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Publication #4H356

4-H Pizza Garden: An Agricultural Adventure1

Janet Golden, Joy Jordan, Nan Jensen, Betty Lipe, Millie Ferrer, Anne Fugate, Erin Karkheck, Linda Bobroff, Karla Shelnutt, and Tracy Tesdall2

Welcome to the 4-H Pizza Garden: An Agricultural Adventure! You and your students are in for an exciting educational opportunity. This curriculum was designed for educators to teach young people about where their food originates by using something children love to eat...PIZZA! According to a recent Gallup poll, kids between the ages of 3 and 11 prefer pizza to all other foods for lunch and dinner. Americans eat about 100 acres of pizza each day, or 350 slices per second!

It is the hope that after completing the eight lessons in this curriculum, young people will think about all that is involved in bringing their slice of pizza to them.

We hope you enjoy using this curriculum with your students!

To view the full PDF version of 4-H Pizza Garden: An Agricultural Adventure, click here.

Introduction and Project Overview

This 4-H in the Classroom project, originating in Pinellas County, Florida, was designed for grades 3–5, but can be adapted to serve other grade levels. The lessons cover subject areas such as mathematics, social studies, language arts, and science. It has been used in Pinellas County very successfully since 2000 by the 4-H Program in collaboration with their Florida Ag in the Classroom Initiative.

The curriculum includes eight lesson topics that provide a foundation for youth to learn about various agricultural products that are used to produce the pizza they often consume. In addition, lessons on nutrition, consumer decision-making, and related topics are incorporated to support the interdisciplinary subject matters.

Each lesson provides a Background Information section that is pertinent to the lesson topic. While some agricultural data is national in scope, other data is very specific to Florida being a large agriculturally based state. However, if your state is also a major agricultural producer, you may want to investigate more specific data. We have identified the USDA Agricultural Handbook website on the next page as a resource you or your students can use to expand the data provided in these lessons.

Each lesson identifies the specific student goals and objectives for the topic. In Florida, the NEXT GENERATION Sunshine State Standards and the Common Core are the educational standards used for competency assessment in the Florida School System. The coded standards are provided, in complete form, indexed for quick reference and classroom planning in Appendix C. We hope this listing may be helpful to those educators in other states to translate standards against similar assessment standards.

Additionally, each lesson targets a Life skill that 4-H Programs target as a long-term outcome for youth development. The enhancement and focus to this “life skill” is developed through an experiential learning process that 4-H programs incorporate into their curriculum. The learning experience begins by engaging youth in a subject matter activity. However, this engagement is not complete without helping youth reflect and learn from the experience. It is through this process that we strive to help them transfer and apply the knowledge and skills acquired to their life.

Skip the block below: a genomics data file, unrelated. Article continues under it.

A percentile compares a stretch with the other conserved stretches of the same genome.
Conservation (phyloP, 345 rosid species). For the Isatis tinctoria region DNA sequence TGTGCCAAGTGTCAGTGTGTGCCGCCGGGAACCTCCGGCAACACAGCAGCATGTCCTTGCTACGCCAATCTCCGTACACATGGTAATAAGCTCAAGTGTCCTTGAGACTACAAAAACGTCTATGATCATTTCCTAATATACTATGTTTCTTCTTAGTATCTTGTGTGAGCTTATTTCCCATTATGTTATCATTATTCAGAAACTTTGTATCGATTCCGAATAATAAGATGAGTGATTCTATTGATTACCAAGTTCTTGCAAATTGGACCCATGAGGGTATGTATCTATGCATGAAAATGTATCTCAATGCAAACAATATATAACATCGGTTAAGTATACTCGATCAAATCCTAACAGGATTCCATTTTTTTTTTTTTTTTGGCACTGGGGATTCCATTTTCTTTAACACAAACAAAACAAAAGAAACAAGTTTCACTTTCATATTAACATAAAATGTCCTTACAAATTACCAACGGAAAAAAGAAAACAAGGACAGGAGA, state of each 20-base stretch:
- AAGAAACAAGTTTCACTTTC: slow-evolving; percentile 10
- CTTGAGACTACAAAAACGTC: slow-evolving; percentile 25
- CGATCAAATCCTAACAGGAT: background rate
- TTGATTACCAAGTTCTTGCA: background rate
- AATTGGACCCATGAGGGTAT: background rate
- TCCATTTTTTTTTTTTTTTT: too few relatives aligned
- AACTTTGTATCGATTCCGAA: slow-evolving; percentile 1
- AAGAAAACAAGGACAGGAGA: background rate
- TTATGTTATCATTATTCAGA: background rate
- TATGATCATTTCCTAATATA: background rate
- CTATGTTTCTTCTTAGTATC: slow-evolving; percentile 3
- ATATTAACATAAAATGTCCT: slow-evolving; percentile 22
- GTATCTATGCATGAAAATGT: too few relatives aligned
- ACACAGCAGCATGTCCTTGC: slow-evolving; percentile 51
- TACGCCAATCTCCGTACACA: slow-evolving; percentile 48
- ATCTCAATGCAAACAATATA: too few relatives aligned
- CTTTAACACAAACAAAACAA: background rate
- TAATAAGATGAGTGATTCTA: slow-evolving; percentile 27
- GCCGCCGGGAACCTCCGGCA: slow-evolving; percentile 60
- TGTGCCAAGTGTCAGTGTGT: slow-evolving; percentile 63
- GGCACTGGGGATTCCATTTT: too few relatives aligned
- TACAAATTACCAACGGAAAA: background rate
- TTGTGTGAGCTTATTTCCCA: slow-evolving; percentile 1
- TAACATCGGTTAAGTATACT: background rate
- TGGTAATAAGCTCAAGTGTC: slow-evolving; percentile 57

The curriculum uses a variety of lesson experiences and activities targeted at various learning styles, classroom environments and resources. Websites are identified and are noted as appropriate within the lesson guides. Many hands-on activities, individual or for group cooperation, are incorporated into the curriculum. One of the culminating highlights of the curriculum has been a Pizza Garden Field Trip! A guide to planning and an outline of what to do follows this introduction. Additional preliminary project activities that have evolved through use by various educators during the development and implementation period are also included for your use.

For More Information

To view the full PDF version of 4-H Pizza Garden: An Agricultural Adventure, click here.

Footnotes

1.

This document is 4H356, one of a series of the 4-H Youth Development Department, UF/IFAS Extension. Original publication date November 2014. Visit the EDIS website at http://edis.ifas.ufl.edu.

2.

Janet Golden, former Pinellas County 4-H agent; Joy Jordan, associate professor emeritus; Nan Jensen, Families and Consumers agent, UF/IFAS Extension Pinellas County; Betty Lipe, former Pinellas County 4-H educational instructor; Millie Ferrer, professor emeritus; Anne Fugate, former FIP grant manager; Erin Karkheck, former teacher, Baypoint Elementary; Linda Bobroff, professor; Karla Shelnutt, assistant professor; and Tracy Tesdall, 4-H regional agent; UF/IFAS Extension, Gainesville, FL 32611.


The Institute of Food and Agricultural Sciences (IFAS) is an Equal Opportunity Institution authorized to provide research, educational information and other services only to individuals and institutions that function with non-discrimination with respect to race, creed, color, religion, age, disability, sex, sexual orientation, marital status, national origin, political opinions or affiliations. For more information on obtaining other UF/IFAS Extension publications, contact your county's UF/IFAS Extension office.

U.S. Department of Agriculture, UF/IFAS Extension Service, University of Florida, IFAS, Florida A & M University Cooperative Extension Program, and Boards of County Commissioners Cooperating. Nick T. Place, dean for UF/IFAS Extension.